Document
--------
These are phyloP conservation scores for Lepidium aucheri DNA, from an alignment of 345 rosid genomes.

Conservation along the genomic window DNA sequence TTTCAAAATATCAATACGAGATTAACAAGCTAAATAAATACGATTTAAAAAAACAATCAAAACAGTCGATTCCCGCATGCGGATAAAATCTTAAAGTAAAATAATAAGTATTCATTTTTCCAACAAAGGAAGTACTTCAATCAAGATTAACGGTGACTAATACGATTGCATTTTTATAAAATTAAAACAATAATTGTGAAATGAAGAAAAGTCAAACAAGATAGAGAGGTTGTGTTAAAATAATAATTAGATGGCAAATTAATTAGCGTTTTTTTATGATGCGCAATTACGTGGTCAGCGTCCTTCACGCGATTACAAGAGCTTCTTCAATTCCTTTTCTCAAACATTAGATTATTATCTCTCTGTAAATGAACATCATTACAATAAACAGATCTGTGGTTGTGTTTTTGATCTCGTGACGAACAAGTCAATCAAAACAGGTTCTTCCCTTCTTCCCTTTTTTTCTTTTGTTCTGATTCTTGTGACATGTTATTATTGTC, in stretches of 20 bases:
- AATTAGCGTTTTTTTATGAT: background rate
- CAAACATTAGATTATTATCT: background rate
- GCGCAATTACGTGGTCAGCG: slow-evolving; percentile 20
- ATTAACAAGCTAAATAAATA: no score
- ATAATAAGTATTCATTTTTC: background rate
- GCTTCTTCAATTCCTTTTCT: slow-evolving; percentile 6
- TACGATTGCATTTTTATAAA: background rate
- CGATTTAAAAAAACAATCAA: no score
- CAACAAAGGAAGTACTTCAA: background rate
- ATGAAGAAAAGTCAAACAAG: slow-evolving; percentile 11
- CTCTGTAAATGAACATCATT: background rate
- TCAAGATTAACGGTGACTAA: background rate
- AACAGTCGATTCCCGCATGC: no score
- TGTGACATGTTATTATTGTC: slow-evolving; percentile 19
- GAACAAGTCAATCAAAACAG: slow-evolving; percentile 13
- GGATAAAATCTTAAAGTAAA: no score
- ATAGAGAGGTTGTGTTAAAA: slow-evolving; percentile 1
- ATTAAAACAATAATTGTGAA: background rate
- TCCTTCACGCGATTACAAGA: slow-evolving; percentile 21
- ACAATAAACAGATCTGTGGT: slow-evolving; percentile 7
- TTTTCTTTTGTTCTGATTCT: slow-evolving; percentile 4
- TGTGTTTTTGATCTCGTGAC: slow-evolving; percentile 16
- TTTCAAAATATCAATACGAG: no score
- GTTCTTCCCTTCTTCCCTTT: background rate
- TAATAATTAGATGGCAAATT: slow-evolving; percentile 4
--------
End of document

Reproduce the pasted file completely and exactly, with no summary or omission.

These are phyloP conservation scores for Lepidium aucheri DNA, from an alignment of 345 rosid genomes.

Conservation along the genomic window DNA sequence TTTCAAAATATCAATACGAGATTAACAAGCTAAATAAATACGATTTAAAAAAACAATCAAAACAGTCGATTCCCGCATGCGGATAAAATCTTAAAGTAAAATAATAAGTATTCATTTTTCCAACAAAGGAAGTACTTCAATCAAGATTAACGGTGACTAATACGATTGCATTTTTATAAAATTAAAACAATAATTGTGAAATGAAGAAAAGTCAAACAAGATAGAGAGGTTGTGTTAAAATAATAATTAGATGGCAAATTAATTAGCGTTTTTTTATGATGCGCAATTACGTGGTCAGCGTCCTTCACGCGATTACAAGAGCTTCTTCAATTCCTTTTCTCAAACATTAGATTATTATCTCTCTGTAAATGAACATCATTACAATAAACAGATCTGTGGTTGTGTTTTTGATCTCGTGACGAACAAGTCAATCAAAACAGGTTCTTCCCTTCTTCCCTTTTTTTCTTTTGTTCTGATTCTTGTGACATGTTATTATTGTC, in stretches of 20 bases:
- AATTAGCGTTTTTTTATGAT: background rate
- CAAACATTAGATTATTATCT: background rate
- GCGCAATTACGTGGTCAGCG: slow-evolving; percentile 20
- ATTAACAAGCTAAATAAATA: no score
- ATAATAAGTATTCATTTTTC: background rate
- GCTTCTTCAATTCCTTTTCT: slow-evolving; percentile 6
- TACGATTGCATTTTTATAAA: background rate
- CGATTTAAAAAAACAATCAA: no score
- CAACAAAGGAAGTACTTCAA: background rate
- ATGAAGAAAAGTCAAACAAG: slow-evolving; percentile 11
- CTCTGTAAATGAACATCATT: background rate
- TCAAGATTAACGGTGACTAA: background rate
- AACAGTCGATTCCCGCATGC: no score
- TGTGACATGTTATTATTGTC: slow-evolving; percentile 19
- GAACAAGTCAATCAAAACAG: slow-evolving; percentile 13
- GGATAAAATCTTAAAGTAAA: no score
- ATAGAGAGGTTGTGTTAAAA: slow-evolving; percentile 1
- ATTAAAACAATAATTGTGAA: background rate
- TCCTTCACGCGATTACAAGA: slow-evolving; percentile 21
- ACAATAAACAGATCTGTGGT: slow-evolving; percentile 7
- TTTTCTTTTGTTCTGATTCT: slow-evolving; percentile 4
- TGTGTTTTTGATCTCGTGAC: slow-evolving; percentile 16
- TTTCAAAATATCAATACGAG: no score
- GTTCTTCCCTTCTTCCCTTT: background rate
- TAATAATTAGATGGCAAATT: slow-evolving; percentile 4